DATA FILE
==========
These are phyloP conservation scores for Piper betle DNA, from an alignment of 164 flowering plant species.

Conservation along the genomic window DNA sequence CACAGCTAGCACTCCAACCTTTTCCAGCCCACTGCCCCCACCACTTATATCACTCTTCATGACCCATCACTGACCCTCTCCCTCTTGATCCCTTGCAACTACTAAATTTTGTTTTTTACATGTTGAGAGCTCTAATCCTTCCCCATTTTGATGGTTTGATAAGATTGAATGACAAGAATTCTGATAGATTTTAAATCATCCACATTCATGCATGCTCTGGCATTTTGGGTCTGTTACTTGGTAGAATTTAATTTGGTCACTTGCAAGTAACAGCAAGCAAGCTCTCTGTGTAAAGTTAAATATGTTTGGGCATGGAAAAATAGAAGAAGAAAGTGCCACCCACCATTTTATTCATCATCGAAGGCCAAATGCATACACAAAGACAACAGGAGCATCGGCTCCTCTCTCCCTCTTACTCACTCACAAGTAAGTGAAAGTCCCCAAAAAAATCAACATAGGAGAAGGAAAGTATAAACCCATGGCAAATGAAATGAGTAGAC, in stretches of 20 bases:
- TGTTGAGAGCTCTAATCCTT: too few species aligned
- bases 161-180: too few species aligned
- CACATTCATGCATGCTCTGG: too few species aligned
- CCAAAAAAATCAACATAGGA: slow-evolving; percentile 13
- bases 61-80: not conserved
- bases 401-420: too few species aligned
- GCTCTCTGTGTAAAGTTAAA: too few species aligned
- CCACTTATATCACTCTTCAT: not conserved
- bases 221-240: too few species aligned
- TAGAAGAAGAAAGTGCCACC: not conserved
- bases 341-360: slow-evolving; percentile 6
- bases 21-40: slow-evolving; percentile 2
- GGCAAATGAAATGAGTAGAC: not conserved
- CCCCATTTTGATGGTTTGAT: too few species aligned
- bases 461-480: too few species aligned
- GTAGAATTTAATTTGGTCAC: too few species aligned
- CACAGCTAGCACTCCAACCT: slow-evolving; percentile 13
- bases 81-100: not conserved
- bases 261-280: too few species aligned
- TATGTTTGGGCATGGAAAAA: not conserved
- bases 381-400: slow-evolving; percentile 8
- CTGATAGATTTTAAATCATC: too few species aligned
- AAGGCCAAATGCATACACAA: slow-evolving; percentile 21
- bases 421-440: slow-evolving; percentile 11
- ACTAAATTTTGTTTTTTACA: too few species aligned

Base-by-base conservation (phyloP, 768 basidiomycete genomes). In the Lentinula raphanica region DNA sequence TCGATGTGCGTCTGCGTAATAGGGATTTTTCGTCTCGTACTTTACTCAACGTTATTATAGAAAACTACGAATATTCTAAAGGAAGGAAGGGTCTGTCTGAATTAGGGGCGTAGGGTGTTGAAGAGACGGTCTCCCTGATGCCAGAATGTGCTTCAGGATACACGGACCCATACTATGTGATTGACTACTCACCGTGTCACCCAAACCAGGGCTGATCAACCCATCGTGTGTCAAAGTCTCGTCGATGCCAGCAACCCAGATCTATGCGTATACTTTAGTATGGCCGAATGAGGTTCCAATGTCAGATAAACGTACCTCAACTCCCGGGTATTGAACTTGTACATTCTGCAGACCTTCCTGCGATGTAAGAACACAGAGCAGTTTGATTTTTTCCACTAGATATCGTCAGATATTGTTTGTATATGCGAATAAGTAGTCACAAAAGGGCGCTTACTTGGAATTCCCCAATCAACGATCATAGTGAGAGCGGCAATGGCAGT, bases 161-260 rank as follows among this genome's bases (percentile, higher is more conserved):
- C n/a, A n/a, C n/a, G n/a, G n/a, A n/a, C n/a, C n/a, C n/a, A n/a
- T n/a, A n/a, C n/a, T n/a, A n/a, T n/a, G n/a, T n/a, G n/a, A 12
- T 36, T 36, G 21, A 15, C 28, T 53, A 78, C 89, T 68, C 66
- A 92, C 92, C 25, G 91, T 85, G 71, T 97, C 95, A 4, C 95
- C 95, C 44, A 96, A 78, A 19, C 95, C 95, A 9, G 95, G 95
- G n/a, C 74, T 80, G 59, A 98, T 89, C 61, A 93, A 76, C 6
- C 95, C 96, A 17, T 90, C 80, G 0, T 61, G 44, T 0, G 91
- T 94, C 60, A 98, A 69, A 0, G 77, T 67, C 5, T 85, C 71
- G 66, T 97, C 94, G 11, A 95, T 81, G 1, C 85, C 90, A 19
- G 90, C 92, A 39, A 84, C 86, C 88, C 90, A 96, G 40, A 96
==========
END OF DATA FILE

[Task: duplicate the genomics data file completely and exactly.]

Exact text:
These are phyloP conservation scores for Piper betle DNA, from an alignment of 164 flowering plant species.

Conservation along the genomic window DNA sequence CACAGCTAGCACTCCAACCTTTTCCAGCCCACTGCCCCCACCACTTATATCACTCTTCATGACCCATCACTGACCCTCTCCCTCTTGATCCCTTGCAACTACTAAATTTTGTTTTTTACATGTTGAGAGCTCTAATCCTTCCCCATTTTGATGGTTTGATAAGATTGAATGACAAGAATTCTGATAGATTTTAAATCATCCACATTCATGCATGCTCTGGCATTTTGGGTCTGTTACTTGGTAGAATTTAATTTGGTCACTTGCAAGTAACAGCAAGCAAGCTCTCTGTGTAAAGTTAAATATGTTTGGGCATGGAAAAATAGAAGAAGAAAGTGCCACCCACCATTTTATTCATCATCGAAGGCCAAATGCATACACAAAGACAACAGGAGCATCGGCTCCTCTCTCCCTCTTACTCACTCACAAGTAAGTGAAAGTCCCCAAAAAAATCAACATAGGAGAAGGAAAGTATAAACCCATGGCAAATGAAATGAGTAGAC, in stretches of 20 bases:
- TGTTGAGAGCTCTAATCCTT: too few species aligned
- bases 161-180: too few species aligned
- CACATTCATGCATGCTCTGG: too few species aligned
- CCAAAAAAATCAACATAGGA: slow-evolving; percentile 13
- bases 61-80: not conserved
- bases 401-420: too few species aligned
- GCTCTCTGTGTAAAGTTAAA: too few species aligned
- CCACTTATATCACTCTTCAT: not conserved
- bases 221-240: too few species aligned
- TAGAAGAAGAAAGTGCCACC: not conserved
- bases 341-360: slow-evolving; percentile 6
- bases 21-40: slow-evolving; percentile 2
- GGCAAATGAAATGAGTAGAC: not conserved
- CCCCATTTTGATGGTTTGAT: too few species aligned
- bases 461-480: too few species aligned
- GTAGAATTTAATTTGGTCAC: too few species aligned
- CACAGCTAGCACTCCAACCT: slow-evolving; percentile 13
- bases 81-100: not conserved
- bases 261-280: too few species aligned
- TATGTTTGGGCATGGAAAAA: not conserved
- bases 381-400: slow-evolving; percentile 8
- CTGATAGATTTTAAATCATC: too few species aligned
- AAGGCCAAATGCATACACAA: slow-evolving; percentile 21
- bases 421-440: slow-evolving; percentile 11
- ACTAAATTTTGTTTTTTACA: too few species aligned

Base-by-base conservation (phyloP, 768 basidiomycete genomes). In the Lentinula raphanica region DNA sequence TCGATGTGCGTCTGCGTAATAGGGATTTTTCGTCTCGTACTTTACTCAACGTTATTATAGAAAACTACGAATATTCTAAAGGAAGGAAGGGTCTGTCTGAATTAGGGGCGTAGGGTGTTGAAGAGACGGTCTCCCTGATGCCAGAATGTGCTTCAGGATACACGGACCCATACTATGTGATTGACTACTCACCGTGTCACCCAAACCAGGGCTGATCAACCCATCGTGTGTCAAAGTCTCGTCGATGCCAGCAACCCAGATCTATGCGTATACTTTAGTATGGCCGAATGAGGTTCCAATGTCAGATAAACGTACCTCAACTCCCGGGTATTGAACTTGTACATTCTGCAGACCTTCCTGCGATGTAAGAACACAGAGCAGTTTGATTTTTTCCACTAGATATCGTCAGATATTGTTTGTATATGCGAATAAGTAGTCACAAAAGGGCGCTTACTTGGAATTCCCCAATCAACGATCATAGTGAGAGCGGCAATGGCAGT, bases 161-260 rank as follows among this genome's bases (percentile, higher is more conserved):
- C n/a, A n/a, C n/a, G n/a, G n/a, A n/a, C n/a, C n/a, C n/a, A n/a
- T n/a, A n/a, C n/a, T n/a, A n/a, T n/a, G n/a, T n/a, G n/a, A 12
- T 36, T 36, G 21, A 15, C 28, T 53, A 78, C 89, T 68, C 66
- A 92, C 92, C 25, G 91, T 85, G 71, T 97, C 95, A 4, C 95
- C 95, C 44, A 96, A 78, A 19, C 95, C 95, A 9, G 95, G 95
- G n/a, C 74, T 80, G 59, A 98, T 89, C 61, A 93, A 76, C 6
- C 95, C 96, A 17, T 90, C 80, G 0, T 61, G 44, T 0, G 91
- T 94, C 60, A 98, A 69, A 0, G 77, T 67, C 5, T 85, C 71
- G 66, T 97, C 94, G 11, A 95, T 81, G 1, C 85, C 90, A 19
- G 90, C 92, A 39, A 84, C 86, C 88, C 90, A 96, G 40, A 96